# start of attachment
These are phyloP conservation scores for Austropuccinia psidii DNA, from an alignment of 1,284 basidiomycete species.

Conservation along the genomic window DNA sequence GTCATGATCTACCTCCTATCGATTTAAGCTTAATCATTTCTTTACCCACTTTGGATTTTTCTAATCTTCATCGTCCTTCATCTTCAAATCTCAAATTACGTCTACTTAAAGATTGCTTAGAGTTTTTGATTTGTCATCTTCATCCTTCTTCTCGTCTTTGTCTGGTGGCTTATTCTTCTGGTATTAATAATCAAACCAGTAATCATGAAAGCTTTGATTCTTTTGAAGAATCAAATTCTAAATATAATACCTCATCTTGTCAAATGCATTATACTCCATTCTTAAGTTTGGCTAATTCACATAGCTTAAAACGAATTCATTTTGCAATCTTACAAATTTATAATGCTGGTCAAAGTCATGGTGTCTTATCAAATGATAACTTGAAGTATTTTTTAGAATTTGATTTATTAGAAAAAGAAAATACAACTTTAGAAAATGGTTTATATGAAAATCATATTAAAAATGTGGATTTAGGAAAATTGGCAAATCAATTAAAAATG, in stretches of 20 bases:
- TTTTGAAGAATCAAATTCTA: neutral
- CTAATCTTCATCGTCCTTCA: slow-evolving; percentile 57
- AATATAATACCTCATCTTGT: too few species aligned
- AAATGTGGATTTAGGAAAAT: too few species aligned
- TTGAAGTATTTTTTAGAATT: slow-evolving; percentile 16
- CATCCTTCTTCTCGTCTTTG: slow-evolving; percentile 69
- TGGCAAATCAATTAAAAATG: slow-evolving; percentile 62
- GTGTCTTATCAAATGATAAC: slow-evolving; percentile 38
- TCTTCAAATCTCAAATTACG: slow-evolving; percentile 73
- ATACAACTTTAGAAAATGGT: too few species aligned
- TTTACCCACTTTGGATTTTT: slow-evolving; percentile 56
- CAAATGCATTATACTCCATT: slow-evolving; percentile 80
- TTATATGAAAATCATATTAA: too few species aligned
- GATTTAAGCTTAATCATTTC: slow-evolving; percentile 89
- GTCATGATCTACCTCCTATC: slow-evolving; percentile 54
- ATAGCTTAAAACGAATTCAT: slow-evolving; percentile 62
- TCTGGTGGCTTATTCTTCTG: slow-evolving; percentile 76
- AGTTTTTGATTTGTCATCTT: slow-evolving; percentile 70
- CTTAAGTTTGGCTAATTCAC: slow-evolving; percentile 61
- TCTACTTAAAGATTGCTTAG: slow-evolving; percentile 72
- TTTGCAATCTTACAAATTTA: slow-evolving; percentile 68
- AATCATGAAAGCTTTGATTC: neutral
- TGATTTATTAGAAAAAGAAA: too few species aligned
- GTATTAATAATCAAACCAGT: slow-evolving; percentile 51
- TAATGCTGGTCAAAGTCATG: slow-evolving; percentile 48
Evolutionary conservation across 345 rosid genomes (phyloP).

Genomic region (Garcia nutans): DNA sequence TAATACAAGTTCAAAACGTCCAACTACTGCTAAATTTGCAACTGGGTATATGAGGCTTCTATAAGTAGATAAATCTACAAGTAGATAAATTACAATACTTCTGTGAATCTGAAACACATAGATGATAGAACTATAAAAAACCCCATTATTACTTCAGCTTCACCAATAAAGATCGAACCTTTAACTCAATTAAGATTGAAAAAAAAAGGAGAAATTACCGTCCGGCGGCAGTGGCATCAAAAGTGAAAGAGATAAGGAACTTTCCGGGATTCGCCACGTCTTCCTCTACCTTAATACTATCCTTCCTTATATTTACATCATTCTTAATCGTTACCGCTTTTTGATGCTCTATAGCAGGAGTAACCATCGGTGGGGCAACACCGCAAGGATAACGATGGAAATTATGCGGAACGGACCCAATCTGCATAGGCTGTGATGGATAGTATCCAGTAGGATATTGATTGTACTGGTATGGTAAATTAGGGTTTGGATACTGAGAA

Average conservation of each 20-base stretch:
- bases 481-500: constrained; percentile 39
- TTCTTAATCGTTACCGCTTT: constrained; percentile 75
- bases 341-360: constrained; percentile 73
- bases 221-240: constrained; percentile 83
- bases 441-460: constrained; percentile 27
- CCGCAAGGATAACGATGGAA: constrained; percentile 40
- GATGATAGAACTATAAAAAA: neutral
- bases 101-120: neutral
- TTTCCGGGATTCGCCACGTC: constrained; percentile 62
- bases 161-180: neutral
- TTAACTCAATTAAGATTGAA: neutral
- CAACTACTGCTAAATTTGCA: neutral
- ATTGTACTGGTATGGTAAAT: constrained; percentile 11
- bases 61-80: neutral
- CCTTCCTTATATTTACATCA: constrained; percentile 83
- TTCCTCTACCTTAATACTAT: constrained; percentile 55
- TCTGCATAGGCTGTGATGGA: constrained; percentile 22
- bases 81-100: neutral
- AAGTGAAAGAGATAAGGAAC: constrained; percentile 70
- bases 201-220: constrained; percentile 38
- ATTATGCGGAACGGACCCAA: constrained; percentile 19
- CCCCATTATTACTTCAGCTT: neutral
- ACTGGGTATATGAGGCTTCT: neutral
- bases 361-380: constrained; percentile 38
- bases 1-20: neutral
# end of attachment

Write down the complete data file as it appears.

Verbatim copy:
These are phyloP conservation scores for Austropuccinia psidii DNA, from an alignment of 1,284 basidiomycete species.

Conservation along the genomic window DNA sequence GTCATGATCTACCTCCTATCGATTTAAGCTTAATCATTTCTTTACCCACTTTGGATTTTTCTAATCTTCATCGTCCTTCATCTTCAAATCTCAAATTACGTCTACTTAAAGATTGCTTAGAGTTTTTGATTTGTCATCTTCATCCTTCTTCTCGTCTTTGTCTGGTGGCTTATTCTTCTGGTATTAATAATCAAACCAGTAATCATGAAAGCTTTGATTCTTTTGAAGAATCAAATTCTAAATATAATACCTCATCTTGTCAAATGCATTATACTCCATTCTTAAGTTTGGCTAATTCACATAGCTTAAAACGAATTCATTTTGCAATCTTACAAATTTATAATGCTGGTCAAAGTCATGGTGTCTTATCAAATGATAACTTGAAGTATTTTTTAGAATTTGATTTATTAGAAAAAGAAAATACAACTTTAGAAAATGGTTTATATGAAAATCATATTAAAAATGTGGATTTAGGAAAATTGGCAAATCAATTAAAAATG, in stretches of 20 bases:
- TTTTGAAGAATCAAATTCTA: neutral
- CTAATCTTCATCGTCCTTCA: slow-evolving; percentile 57
- AATATAATACCTCATCTTGT: too few species aligned
- AAATGTGGATTTAGGAAAAT: too few species aligned
- TTGAAGTATTTTTTAGAATT: slow-evolving; percentile 16
- CATCCTTCTTCTCGTCTTTG: slow-evolving; percentile 69
- TGGCAAATCAATTAAAAATG: slow-evolving; percentile 62
- GTGTCTTATCAAATGATAAC: slow-evolving; percentile 38
- TCTTCAAATCTCAAATTACG: slow-evolving; percentile 73
- ATACAACTTTAGAAAATGGT: too few species aligned
- TTTACCCACTTTGGATTTTT: slow-evolving; percentile 56
- CAAATGCATTATACTCCATT: slow-evolving; percentile 80
- TTATATGAAAATCATATTAA: too few species aligned
- GATTTAAGCTTAATCATTTC: slow-evolving; percentile 89
- GTCATGATCTACCTCCTATC: slow-evolving; percentile 54
- ATAGCTTAAAACGAATTCAT: slow-evolving; percentile 62
- TCTGGTGGCTTATTCTTCTG: slow-evolving; percentile 76
- AGTTTTTGATTTGTCATCTT: slow-evolving; percentile 70
- CTTAAGTTTGGCTAATTCAC: slow-evolving; percentile 61
- TCTACTTAAAGATTGCTTAG: slow-evolving; percentile 72
- TTTGCAATCTTACAAATTTA: slow-evolving; percentile 68
- AATCATGAAAGCTTTGATTC: neutral
- TGATTTATTAGAAAAAGAAA: too few species aligned
- GTATTAATAATCAAACCAGT: slow-evolving; percentile 51
- TAATGCTGGTCAAAGTCATG: slow-evolving; percentile 48
Evolutionary conservation across 345 rosid genomes (phyloP).

Genomic region (Garcia nutans): DNA sequence TAATACAAGTTCAAAACGTCCAACTACTGCTAAATTTGCAACTGGGTATATGAGGCTTCTATAAGTAGATAAATCTACAAGTAGATAAATTACAATACTTCTGTGAATCTGAAACACATAGATGATAGAACTATAAAAAACCCCATTATTACTTCAGCTTCACCAATAAAGATCGAACCTTTAACTCAATTAAGATTGAAAAAAAAAGGAGAAATTACCGTCCGGCGGCAGTGGCATCAAAAGTGAAAGAGATAAGGAACTTTCCGGGATTCGCCACGTCTTCCTCTACCTTAATACTATCCTTCCTTATATTTACATCATTCTTAATCGTTACCGCTTTTTGATGCTCTATAGCAGGAGTAACCATCGGTGGGGCAACACCGCAAGGATAACGATGGAAATTATGCGGAACGGACCCAATCTGCATAGGCTGTGATGGATAGTATCCAGTAGGATATTGATTGTACTGGTATGGTAAATTAGGGTTTGGATACTGAGAA

Average conservation of each 20-base stretch:
- bases 481-500: constrained; percentile 39
- TTCTTAATCGTTACCGCTTT: constrained; percentile 75
- bases 341-360: constrained; percentile 73
- bases 221-240: constrained; percentile 83
- bases 441-460: constrained; percentile 27
- CCGCAAGGATAACGATGGAA: constrained; percentile 40
- GATGATAGAACTATAAAAAA: neutral
- bases 101-120: neutral
- TTTCCGGGATTCGCCACGTC: constrained; percentile 62
- bases 161-180: neutral
- TTAACTCAATTAAGATTGAA: neutral
- CAACTACTGCTAAATTTGCA: neutral
- ATTGTACTGGTATGGTAAAT: constrained; percentile 11
- bases 61-80: neutral
- CCTTCCTTATATTTACATCA: constrained; percentile 83
- TTCCTCTACCTTAATACTAT: constrained; percentile 55
- TCTGCATAGGCTGTGATGGA: constrained; percentile 22
- bases 81-100: neutral
- AAGTGAAAGAGATAAGGAAC: constrained; percentile 70
- bases 201-220: constrained; percentile 38
- ATTATGCGGAACGGACCCAA: constrained; percentile 19
- CCCCATTATTACTTCAGCTT: neutral
- ACTGGGTATATGAGGCTTCT: neutral
- bases 361-380: constrained; percentile 38
- bases 1-20: neutral